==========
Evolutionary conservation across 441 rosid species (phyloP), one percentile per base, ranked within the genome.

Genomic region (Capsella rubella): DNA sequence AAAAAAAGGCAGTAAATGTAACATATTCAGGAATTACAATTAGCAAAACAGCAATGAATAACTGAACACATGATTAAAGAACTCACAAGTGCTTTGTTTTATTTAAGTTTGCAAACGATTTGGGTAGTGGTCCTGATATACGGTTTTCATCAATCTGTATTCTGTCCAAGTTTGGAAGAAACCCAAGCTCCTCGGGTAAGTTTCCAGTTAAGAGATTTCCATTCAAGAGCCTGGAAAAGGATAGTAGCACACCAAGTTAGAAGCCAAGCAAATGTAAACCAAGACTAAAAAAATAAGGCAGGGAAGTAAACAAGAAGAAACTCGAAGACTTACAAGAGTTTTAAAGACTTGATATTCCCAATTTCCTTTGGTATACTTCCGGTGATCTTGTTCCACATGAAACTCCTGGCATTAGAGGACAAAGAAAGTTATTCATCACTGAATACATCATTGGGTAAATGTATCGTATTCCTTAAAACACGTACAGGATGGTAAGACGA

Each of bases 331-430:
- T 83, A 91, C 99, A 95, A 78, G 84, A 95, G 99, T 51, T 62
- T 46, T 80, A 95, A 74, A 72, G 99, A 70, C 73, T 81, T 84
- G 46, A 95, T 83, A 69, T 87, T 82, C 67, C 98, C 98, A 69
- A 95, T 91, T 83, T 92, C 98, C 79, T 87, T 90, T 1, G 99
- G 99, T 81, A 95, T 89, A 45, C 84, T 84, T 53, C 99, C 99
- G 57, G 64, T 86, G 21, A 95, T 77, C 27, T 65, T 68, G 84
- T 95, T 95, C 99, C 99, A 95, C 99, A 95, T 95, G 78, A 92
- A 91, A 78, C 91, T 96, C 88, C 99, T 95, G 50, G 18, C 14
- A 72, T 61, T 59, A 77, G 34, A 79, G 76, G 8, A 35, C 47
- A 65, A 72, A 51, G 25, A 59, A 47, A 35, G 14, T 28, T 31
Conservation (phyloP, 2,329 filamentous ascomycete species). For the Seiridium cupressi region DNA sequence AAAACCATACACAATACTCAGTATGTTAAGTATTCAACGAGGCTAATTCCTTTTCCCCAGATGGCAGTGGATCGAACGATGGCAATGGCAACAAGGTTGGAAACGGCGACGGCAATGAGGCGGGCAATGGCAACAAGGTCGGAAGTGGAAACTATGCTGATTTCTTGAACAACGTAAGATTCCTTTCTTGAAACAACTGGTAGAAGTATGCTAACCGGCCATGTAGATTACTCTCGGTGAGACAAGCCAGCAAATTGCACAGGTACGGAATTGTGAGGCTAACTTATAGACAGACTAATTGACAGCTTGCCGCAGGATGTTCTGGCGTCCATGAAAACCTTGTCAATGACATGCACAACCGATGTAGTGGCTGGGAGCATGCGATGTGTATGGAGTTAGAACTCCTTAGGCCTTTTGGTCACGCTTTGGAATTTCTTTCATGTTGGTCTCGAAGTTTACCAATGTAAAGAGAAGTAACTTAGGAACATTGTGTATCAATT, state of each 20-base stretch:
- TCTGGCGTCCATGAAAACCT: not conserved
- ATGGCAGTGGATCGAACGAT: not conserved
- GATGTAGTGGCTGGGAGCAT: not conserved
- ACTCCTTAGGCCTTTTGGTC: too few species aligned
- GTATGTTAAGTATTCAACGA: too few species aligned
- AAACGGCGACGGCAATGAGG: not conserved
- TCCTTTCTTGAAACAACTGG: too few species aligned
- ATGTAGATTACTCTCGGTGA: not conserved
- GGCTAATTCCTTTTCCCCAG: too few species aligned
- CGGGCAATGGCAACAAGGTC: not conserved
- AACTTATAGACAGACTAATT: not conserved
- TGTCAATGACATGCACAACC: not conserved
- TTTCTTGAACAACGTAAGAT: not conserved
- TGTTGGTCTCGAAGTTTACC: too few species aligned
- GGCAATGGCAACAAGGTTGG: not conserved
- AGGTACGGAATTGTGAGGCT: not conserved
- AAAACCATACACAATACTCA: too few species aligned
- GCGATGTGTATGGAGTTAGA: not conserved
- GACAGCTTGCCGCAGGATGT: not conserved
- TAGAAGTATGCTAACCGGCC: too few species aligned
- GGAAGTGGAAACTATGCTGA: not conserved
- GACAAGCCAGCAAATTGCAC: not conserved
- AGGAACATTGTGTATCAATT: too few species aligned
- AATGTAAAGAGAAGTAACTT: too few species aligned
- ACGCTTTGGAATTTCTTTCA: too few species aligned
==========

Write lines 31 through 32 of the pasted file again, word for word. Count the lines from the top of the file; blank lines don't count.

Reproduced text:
- AAAACCATACACAATACTCA: too few species aligned
- GCGATGTGTATGGAGTTAGA: not conserved